6L.3 part d

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inlovewithchemistry
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Joined: Fri Sep 28, 2018 12:19 am

6L.3 part d

Postby inlovewithchemistry » Tue Feb 26, 2019 6:38 pm

Write the half reactions and the balanced equation for the cell reaction for the following galvanic cells:

(d) Pt(s)|O2(g)|H+(aq)||OH-(aq)|O2(g)|Pt(s)

I don't understand how to get the answer that is in the solutions manual or how to set up a half reaction with the cathode. Can someone explain what they did?

David Effio 1H
Posts: 38
Joined: Wed Feb 14, 2018 3:01 am

Re: 6L.3 part d

Postby David Effio 1H » Tue Feb 26, 2019 9:21 pm

So for this problem, there is a "hidden" component where water will appear in the reaction, creating an electric current that is then passed through a platinum cathode and anode.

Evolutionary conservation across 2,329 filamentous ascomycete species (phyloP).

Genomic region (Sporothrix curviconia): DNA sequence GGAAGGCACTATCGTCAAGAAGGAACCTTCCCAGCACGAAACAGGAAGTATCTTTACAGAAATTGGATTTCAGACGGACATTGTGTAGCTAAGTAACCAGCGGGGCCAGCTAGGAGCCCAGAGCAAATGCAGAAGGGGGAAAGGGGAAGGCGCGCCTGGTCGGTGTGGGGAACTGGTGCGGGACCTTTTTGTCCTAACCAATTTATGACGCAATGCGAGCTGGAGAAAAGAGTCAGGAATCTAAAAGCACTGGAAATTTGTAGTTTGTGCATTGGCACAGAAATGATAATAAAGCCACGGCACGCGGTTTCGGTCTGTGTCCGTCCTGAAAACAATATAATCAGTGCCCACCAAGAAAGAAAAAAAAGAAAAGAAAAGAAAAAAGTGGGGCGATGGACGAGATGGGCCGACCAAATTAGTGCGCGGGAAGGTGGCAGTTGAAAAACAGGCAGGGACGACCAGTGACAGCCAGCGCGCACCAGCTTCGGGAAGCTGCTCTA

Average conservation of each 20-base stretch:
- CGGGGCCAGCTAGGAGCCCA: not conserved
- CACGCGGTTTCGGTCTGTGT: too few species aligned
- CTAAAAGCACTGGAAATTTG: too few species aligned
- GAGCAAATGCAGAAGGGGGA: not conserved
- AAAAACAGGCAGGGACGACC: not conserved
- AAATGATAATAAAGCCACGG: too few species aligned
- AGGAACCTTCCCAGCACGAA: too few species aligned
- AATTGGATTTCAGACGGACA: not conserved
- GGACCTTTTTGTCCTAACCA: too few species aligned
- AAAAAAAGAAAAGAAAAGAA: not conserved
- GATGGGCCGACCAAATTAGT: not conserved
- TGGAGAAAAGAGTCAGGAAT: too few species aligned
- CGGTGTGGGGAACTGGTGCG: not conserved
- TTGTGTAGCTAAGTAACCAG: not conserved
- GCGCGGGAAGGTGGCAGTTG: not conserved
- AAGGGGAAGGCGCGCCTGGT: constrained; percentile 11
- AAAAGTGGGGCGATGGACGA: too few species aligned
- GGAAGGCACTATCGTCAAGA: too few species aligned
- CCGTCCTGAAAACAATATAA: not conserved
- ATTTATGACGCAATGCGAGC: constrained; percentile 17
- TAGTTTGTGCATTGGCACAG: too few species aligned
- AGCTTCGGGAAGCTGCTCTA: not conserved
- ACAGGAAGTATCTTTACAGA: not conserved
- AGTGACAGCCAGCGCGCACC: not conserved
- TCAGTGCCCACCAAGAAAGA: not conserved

The two half-reactions would look like:
2H2O (l) --> O2(g) + 4H+ (aq) + 4e- anode (oxidation)
O2 (g) + 2 H2O (l) + 4e- --> 4OH-(aq) cathode (reduction)

The combined reaction will be:
4 H2O (l) --> 4H+(aq) + 4OH- (aq)

Which can then be simplified to:
H2O (l) --> H+ (aq) + OH-(aq)

This is known as water dissociation, and it happens very often in water, though very briefly. This release and movement of protons in the presence of oxygen gas can actually create a functioning galvanic cell. I don't really know HOW it would work IRL, but trust that if it is moving electrons from an anode to a cathode, it is a galvanic cell of some sort.

As a general rule of thumb, any time that hydrogen appears in a cell seemingly out of nowhere, as in when none of the other elements or compounds in the cell diagram include hydrogen, it is more likely due to the presence of water, and it may really just be water dissociating or reacting with the cathode or anode in some way. I hope that makes sense!


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